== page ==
Through life’s marathon journey, John Connor shows grit of true American hero

John Connor (lower middle)_Michael Connor (lower L) 1985 LI Marathon

  • John Connor_Camp Campbell

It was Christmas Eve night, 1944 and U.S. Army scout John Connor was about to “celebrate’’ the bone-chilling holiday by spying on German troops mounting one last desperate offensive in a lost World War II cause.

The New York native was armed with his M1 rifle, but his most important tools were a pair of binoculars and two tarpaulins – one to put under him and one to put over him (to block the falling snow) when fatigue finally got the best of him.

Later, in the infamous “Battle of the Bulge,’’ Connor and his 3rd Army fellow infantrymen stood their ground and helped the British 21st Army Division bravely turn back the invaders.

Bullets whizzed by. American forces suffered a higher ratio of casualties than the D-Day invasion some six months before.

It was a grim situation, requiring grit and determination.

The same traits which would, years hence, make Connor an excellent runner and accomplished marathon competitor.

These were the characteristics destined to allow him to be a great father to nine children and beloved teacher to his high school science classes on Long Island.

Now, at age 94, this American hero finds himself in another battle, this time to prolong his life just a little longer and spend precious time with his wife, Gloria, his kids and his 21 grandchildren.

He’s been confronting some serious health issues in typical courageous fashion. One can only stand back, slowly shake one’s head and stand in awe of his pain threshold.

If you’re a long distance runner, you’re familiar with the sweet discomfort which accompanies any all-out performance.

John Connor, fondly nicknamed “The Terminator’’ by family members and friends, might not be feeling any redeeming aches right now but he’s certainly setting a positive example for anyone who stops at the Long Island State Veterans Home to visit him.

Connor enjoyed an outstanding running career and when his hip started to give out, he took to a bicycle, until he finally needed his hip replaced. He then trained to be a swimmer and became a lifeguard at a local pool.

Like many World War II vets, John was not a great storyteller of his time in the service or his combat exploits.

“He was pretty much just a dad,’’ recalls Mike, John’s third son and quite the runner himself. “He never mentioned the war. We would ask him and he would be real quiet, wouldn’t say much about it.’’

John’s early athletic exploits are stuff of legend. He once played in an AAU basketball game against Boston Celtics icon Bob Cousy.

When John returned from Europe, he brought a nasty smoking habit home with him. Later, Gloria became ill and a house full of smoke was not exactly conducive to her recovery. He quit, but then gained a lot of weight. So one day he was at a nearby park, tried to run a mile and was gassed.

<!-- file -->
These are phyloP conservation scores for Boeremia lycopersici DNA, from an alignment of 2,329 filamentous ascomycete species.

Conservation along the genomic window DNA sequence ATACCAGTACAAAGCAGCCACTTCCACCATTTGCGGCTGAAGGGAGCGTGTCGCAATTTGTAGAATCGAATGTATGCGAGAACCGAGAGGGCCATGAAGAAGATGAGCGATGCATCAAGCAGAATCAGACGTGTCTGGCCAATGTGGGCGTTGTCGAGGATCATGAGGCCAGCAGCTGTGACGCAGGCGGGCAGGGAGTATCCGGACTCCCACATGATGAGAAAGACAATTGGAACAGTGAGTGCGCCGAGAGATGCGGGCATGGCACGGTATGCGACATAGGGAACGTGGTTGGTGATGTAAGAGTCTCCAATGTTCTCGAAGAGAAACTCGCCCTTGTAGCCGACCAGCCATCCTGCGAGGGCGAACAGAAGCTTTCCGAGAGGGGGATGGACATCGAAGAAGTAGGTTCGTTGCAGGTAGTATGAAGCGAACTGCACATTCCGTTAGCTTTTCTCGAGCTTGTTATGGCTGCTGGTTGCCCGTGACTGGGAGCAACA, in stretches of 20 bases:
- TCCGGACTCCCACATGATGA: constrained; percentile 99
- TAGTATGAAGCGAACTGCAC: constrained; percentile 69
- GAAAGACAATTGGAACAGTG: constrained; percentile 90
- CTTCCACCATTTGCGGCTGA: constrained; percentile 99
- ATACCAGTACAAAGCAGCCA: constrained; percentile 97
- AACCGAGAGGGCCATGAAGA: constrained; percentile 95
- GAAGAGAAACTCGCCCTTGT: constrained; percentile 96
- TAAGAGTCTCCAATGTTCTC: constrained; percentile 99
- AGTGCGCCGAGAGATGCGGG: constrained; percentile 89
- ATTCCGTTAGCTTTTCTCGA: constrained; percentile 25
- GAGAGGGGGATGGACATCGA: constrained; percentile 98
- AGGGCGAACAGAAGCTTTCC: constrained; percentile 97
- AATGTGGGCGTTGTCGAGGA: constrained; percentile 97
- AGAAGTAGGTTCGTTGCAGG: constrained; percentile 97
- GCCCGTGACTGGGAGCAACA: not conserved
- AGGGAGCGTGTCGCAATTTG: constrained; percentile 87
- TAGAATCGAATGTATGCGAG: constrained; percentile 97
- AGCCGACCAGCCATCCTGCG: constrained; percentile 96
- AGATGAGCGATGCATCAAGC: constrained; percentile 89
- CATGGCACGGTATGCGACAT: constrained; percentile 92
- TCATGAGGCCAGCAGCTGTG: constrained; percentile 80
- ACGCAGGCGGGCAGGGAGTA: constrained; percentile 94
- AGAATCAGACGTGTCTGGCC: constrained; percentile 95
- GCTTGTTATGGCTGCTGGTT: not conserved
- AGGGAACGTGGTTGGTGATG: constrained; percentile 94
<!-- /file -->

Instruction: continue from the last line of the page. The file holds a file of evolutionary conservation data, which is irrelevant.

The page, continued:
But he stuck with it and running became his lifestyle.

Mike and John decided to run the 1985 Newsday Marathon together. Mike joined the pairing late, had only six weeks to train and his longest training run was just 16 miles.

This led to a humorous story along the route, when the two briefly were separated.

“My dad was always a protector and looking out for me,’’ Mike says with a chuckle. “At one point, he saw a guy on the ground and thought it was me. It was someone else but he keeps running over and goes, ‘Mike, are you all right?’ Later we laughed when he found out it wasn’t me!’’

Before his hip began to go, John turned himself into a fine runner, completing 10K races in 45 minutes at age 62.

“He had a mindset to take care of his family and that fortitude carried over to things like running,’’ Mike explains. “You can see it now. . .he’s conserving himself, maybe to make another run.’’

John, we know you have all the photos, honors and press clippings stored away far from public attention but those of us close to you appreciate the hero you are.

Oh, and it makes me proud to be your son-in-law, too.

Get back in the race soon.


Bucks trio makes it 41

The trio of Mary Pat Ezzo, Mark Fite and Larry Waldman successfully completed a 41st straight Philadelphia (Rock ‘n Roll) Half-Marathon on Sunday, despite warm conditions not really conducive to 13.1 miles of running.

Fite finished in two hours, 53 minutes; Ezzo in 3:11.20 and Waldman in 3:31.

The elite group of runners who have done all 41 is now down to 18.

“It was a tough day out there,’’ Waldman admitted. “But we are looking forward to number 42. I can’t believe it will be any hotter than today.’’

Said Ezzo: “It went fairly well. I don’t think I will ever see 2:15 again but I will just hope for 3:15 for the next 20 years.’’

Fite added: “It (race under new management) turned out to be another class event. Now I have 364 days to get ready for number 42.’’


Race calendar


9/11 Heroes 5K, 2 p.m., Doylestown. Contact

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About Wayne Fish 2437 Articles
Wayne Fish has been covering the Flyers since 1976, a stint which includes 18 Stanley Cup Finals, four Winter Olympics and numerous other international events.

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